Study reveals what really makes Kiwis awesome
Study reveals what really makes Kiwis awesome
The results of the 2015 Sovereign Wellbeing Index, a landmark study into how New Zealanders are faring on a personal and social level, has revealed new insights into what makes Kiwis ‘awesome’ (those in the community with extremely high levels of wellbeing) and you might be surprised who tops the list.
Developed by AUT University’s Human Potential Centre in partnership with Sovereign the survey of 10,000 New Zealanders reveals Kiwis aged 55+ are more likely to be awesome than those under 35 years. There are no differences between genders, ethnic groups or the size of the city people live in.
“The good news is that older Kiwis do the best. We all have room to improve but as we age things in general get better for us,” says Grant Schofield professor of public health at AUT University, who led the research.
Schofield says those aged 55+ are more likely to have financial security, good relationships, empty nests and a sense of purpose, which all contribute toward their increased wellbeing.
The report also reveals our lack of community connectedness is having a major impact on our wellbeing.
Of those who meet socially with others several times a week 39% are awesome, compared with just 21% of those meeting socially once a month. Meanwhile, 62% of people who strongly agree that they feel close to people in their local community are awesome.
“Being socially connected with those close to us is very important for our health and wellbeing,” says Schofield. “Having meaningful relationships, volunteering time, getting involved in groups and, simply, knowing those who live around us is essential to our mental health and resilience. Having a support network helps us to bounce back quicker during difficult times in our lives.”
From an international perspective, New Zealand wellbeing has not improved since the first Sovereign Wellbeing Index in 2013 and continues to languish behind most European countries.
When compared to 29 European countries, New Zealand came out 21st with only a quarter of adults awesome compared with 61% of the top-ranked country, Denmark, and 16% of the bottom-ranked country, Ukraine.
“It’s surprising how poorly we do when compared to the European countries, using the exact same questions from the European Social Survey. But at least we know how we are going and where we can do better. We know the path to being awesome and having a great life. Part of what we need to do as individuals and as a country is decide the path we want to follow,” says Schofield.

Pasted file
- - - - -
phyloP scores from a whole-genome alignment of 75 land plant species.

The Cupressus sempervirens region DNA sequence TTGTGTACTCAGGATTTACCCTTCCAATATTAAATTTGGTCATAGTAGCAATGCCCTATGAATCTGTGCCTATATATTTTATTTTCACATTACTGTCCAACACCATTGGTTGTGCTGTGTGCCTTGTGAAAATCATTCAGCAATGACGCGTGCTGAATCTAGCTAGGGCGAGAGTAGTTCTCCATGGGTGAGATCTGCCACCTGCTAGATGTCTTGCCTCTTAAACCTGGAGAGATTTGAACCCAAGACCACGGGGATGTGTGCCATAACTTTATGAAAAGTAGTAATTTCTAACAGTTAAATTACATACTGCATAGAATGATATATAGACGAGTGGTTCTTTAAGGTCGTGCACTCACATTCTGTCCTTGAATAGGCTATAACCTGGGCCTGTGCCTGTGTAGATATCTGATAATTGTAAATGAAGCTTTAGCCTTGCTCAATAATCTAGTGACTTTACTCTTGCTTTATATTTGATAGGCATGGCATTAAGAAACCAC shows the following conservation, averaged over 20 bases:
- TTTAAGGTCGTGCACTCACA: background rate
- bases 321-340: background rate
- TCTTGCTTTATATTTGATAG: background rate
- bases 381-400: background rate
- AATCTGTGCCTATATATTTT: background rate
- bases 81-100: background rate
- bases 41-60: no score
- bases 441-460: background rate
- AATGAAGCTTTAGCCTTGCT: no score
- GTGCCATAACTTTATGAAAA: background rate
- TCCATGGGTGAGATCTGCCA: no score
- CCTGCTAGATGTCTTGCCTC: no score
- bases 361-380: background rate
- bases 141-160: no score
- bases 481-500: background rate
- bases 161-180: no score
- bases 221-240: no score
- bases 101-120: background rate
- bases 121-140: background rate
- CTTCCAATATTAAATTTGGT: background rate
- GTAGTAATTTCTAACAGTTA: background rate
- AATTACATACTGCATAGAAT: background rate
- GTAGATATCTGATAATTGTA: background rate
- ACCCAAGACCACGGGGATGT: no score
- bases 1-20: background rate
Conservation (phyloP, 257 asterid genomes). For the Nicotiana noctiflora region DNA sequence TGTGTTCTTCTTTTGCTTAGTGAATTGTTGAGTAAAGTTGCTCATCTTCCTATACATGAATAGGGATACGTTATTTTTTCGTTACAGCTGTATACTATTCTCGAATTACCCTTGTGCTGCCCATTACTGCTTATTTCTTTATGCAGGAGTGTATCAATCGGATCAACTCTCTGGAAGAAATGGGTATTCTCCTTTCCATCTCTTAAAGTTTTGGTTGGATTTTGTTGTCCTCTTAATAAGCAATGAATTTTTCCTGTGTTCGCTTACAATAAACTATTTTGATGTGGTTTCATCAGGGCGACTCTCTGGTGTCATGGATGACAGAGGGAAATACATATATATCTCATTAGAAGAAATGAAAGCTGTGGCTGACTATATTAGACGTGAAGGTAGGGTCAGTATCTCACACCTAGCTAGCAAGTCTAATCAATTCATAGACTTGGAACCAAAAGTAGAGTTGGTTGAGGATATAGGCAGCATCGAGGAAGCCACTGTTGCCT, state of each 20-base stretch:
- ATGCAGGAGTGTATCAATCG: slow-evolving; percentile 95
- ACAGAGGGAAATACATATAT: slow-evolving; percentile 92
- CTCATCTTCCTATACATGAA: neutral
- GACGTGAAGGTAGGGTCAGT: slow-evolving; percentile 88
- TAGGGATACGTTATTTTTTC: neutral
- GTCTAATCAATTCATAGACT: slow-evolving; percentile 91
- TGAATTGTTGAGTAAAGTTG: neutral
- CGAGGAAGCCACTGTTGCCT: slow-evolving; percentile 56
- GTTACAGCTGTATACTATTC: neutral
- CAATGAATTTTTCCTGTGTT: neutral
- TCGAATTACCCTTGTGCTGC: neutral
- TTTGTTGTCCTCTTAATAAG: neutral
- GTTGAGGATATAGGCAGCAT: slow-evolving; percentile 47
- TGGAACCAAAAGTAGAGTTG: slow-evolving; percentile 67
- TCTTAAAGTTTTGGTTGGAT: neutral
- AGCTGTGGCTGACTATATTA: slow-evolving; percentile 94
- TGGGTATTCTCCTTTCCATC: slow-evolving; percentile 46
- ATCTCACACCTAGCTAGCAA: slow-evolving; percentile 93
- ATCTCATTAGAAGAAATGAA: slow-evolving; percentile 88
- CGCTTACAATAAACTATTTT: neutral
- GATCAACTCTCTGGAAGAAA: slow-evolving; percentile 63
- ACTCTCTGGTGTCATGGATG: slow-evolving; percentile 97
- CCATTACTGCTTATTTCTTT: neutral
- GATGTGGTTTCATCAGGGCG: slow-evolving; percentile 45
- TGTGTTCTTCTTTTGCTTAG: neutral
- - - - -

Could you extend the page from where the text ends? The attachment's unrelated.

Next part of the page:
The report also reveals an interesting insight for employers. Regardless of your employment status or occupation, research indicates that using your strengths is a key path to engagement at work - 49% of adults who were highly satisfied with their jobs were awesome, compared with just 14% of adults less satisfied with their job.
Sovereign CEO Symon Brewis-Weston says having these insights provides a real opportunity for businesses to address the wellbeing of employees.
“The data is clear - if you give your employees opportunities to harness their strengths they will be happier, more resilient and engaged in their work. Employers can also provide opportunities for people to build social connections within the workplace be it through groups, volunteering or encouraging a more active environment,” says Sovereign CEO Symon Brewis-Weston.
“Through this research we’re not only identifying problems, we’re seeking productive change for the challenges identified in our society. It gives us an action plan as individuals, communities, leaders and as a nation as a whole that can help to make New Zealand an even better and happier place to live.”
The Sovereign Wellbeing Index is the only national representation of how New Zealanders are faring on a personal and social level, and was created with the vision of helping to frame personal choices and public policy and action in New Zealand.
As a leading New Zealand life insurer, Sovereign believes it has a key role to play in helping New Zealanders improve their health and wellbeing.
“We are proud to support the Sovereign Wellbeing Index, which helps us better understand the challenges and opportunities facing New Zealand. It the first step toward helping Kiwis take charge of their health and wellbeing.”
The full 2015 Sovereign Wellbeing Index report is available at mywellbeing.co.nz covering the key issues of employment, health, community, money and vitality to determine what makes people awesome. Further reports will be released throughout the year.
People aged 55+ are more likely to be awesome than those aged under 35 years.
Southland is the region that has the highest prevalence of being awesome while Manawatu-Whanganui has the lowest.
Higher incomes were associated with higher rates of wellbeing, but living comfortably on present income was a stronger predictor of wellbeing.
Using your strengths and being highly satisfied in your job was strongly associated with wellbeing.
Health status, along with sleeping well, eating well, and exercising were all associated with higher rates of wellbeing.
Having positive relationships with people you are close to and living in supportive communities were important for wellbeing.
When compared to 29 European countries, New Zealand comes last with just 36% of New Zealanders feeling appreciated by those they are close to, compared to Denmark at the top of the list with 83%.